Ukraine’s top opposition party banned
Ukraine’s Opposition Platform – For Life (OPPL) party was officially banned by a Ukrainian court on Monday. The Ministry of Justice announced on Facebook that all of its assets, property, and funds are to be transferred to the state.
The ruling to ban the party was carried out by the Eighth Administrative Court of Appeals in the western city of Lviv, following a request from the Ministry of Justice. The OPPL had all of its operations suspended by the authorities in Kiev in March after the launch of Moscow’s military operation, and the party and its leaders were accused of having ties to Russia and being “anti-Ukrainian.”
In its Facebook post, the ministry noted that Ukrainian courts have so far banned 11 so-called “pro-Russian” parties suspected of acting to “undermine the sovereignty” of the country.
Before its operations were suspended, the OPPL was Ukraine’s largest opposition group and second-largest party in the country. In 2019, it won 13% of the vote in a parliamentary election, and in 2021, polls showed that it surpassed President Volodymyr Zelensky’s ‘Servant of the People’ as the most popular party.
Since 2018, it was led by Viktor Medvedchuk, a businessman who called for better relations with Russia and saw Kiev’s western turn as detrimental to national interests. In May 2021, Medvedchuk was placed under house arrest after being accused of treason amid Zelensky’s crackdown on dissent.
Medvedchuk had repeatedly denied accusations against him as “politically motivated,” and insisted he was never “pro-Russian,” but merely wanted what was best for the Ukrainian people.
On April 12, the OPPL leader was captured by the Ukrainian Security Service (SBU) as he allegedly tried to flee the country. The arrest was made public after Zelensky published a photo of the man in handcuffs. The politician has since been held in custody by the SBU at an unknown location.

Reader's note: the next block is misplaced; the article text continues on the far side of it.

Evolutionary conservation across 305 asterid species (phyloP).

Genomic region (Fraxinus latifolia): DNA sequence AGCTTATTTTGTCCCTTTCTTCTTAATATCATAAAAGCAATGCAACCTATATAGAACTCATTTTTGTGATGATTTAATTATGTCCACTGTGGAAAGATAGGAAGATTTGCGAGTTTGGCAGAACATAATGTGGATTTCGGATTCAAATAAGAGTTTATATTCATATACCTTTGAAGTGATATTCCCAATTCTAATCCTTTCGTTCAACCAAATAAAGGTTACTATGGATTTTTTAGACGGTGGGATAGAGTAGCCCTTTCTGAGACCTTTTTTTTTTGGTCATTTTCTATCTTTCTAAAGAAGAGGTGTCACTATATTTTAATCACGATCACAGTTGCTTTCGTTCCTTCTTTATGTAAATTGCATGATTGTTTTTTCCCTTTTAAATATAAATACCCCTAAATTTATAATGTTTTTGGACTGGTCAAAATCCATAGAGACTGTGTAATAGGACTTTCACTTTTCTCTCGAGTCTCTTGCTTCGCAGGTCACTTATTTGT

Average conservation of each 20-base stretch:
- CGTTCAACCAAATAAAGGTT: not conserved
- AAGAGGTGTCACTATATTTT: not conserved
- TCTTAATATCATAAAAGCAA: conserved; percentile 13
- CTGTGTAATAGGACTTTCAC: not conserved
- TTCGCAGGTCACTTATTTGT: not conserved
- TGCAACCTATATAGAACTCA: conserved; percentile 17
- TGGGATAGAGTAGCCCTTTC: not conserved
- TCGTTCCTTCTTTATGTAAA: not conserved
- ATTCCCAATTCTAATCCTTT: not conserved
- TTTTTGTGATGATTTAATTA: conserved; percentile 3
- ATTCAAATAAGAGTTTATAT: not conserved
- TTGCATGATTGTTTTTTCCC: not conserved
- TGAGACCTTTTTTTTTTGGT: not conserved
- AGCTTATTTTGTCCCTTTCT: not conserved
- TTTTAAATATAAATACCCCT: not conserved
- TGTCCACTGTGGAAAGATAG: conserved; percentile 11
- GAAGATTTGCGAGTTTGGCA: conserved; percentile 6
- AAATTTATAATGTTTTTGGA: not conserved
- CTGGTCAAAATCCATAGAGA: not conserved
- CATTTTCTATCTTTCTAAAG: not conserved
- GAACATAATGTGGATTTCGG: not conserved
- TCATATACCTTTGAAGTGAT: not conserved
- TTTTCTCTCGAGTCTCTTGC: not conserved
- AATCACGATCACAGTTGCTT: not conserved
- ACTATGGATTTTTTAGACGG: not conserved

Medvedchuk’s wife, Oksana Marchenko, has been pleading with world leaders to organize her husband’s release or exchange and has accused the SBU of beating and torturing him.
Last week, Ukrainian courts banned two more political movements – the Left Opposition and the Party of Shariy – both of which were previously featured on the list of 11 political factions suspended by Ukraine’s Security Council.
On May 14, President Zelensky signed into law a bill that simplifies the process of banning political parties deemed to be ‘anti-Ukrainian’. Under the law, any party that opposes or challenges the official position of the government, especially when it comes to the ongoing conflict with Moscow, can have its operations banned and assets seized by a court ruling that cannot be appealed.
The bill outlaws denial of the ‘aggression against Ukraine’, or referring to the conflict as ‘internal’ or a ‘civil war’. It also prohibits positive statements regarding the ‘aggressors’, and makes it illegal to refer to the forces of the Donetsk and Lugansk republics as ‘insurgents’, insisting that they should be called ‘terrorists’.
Russia attacked the neighboring state in late February, following Ukraine’s failure to implement the terms of the Minsk agreements, first signed in 2014, and Moscow’s eventual recognition of the Donbass republics of Donetsk and Lugansk. The German- and French-brokered protocols were designed to give the breakaway regions special status within the Ukrainian state.
The Kremlin has since demanded that Ukraine officially declare itself a neutral country that will never join the US-led NATO military bloc. Kiev insists the Russian offensive was completely unprovoked and has denied claims it was planning to retake the two republics by force.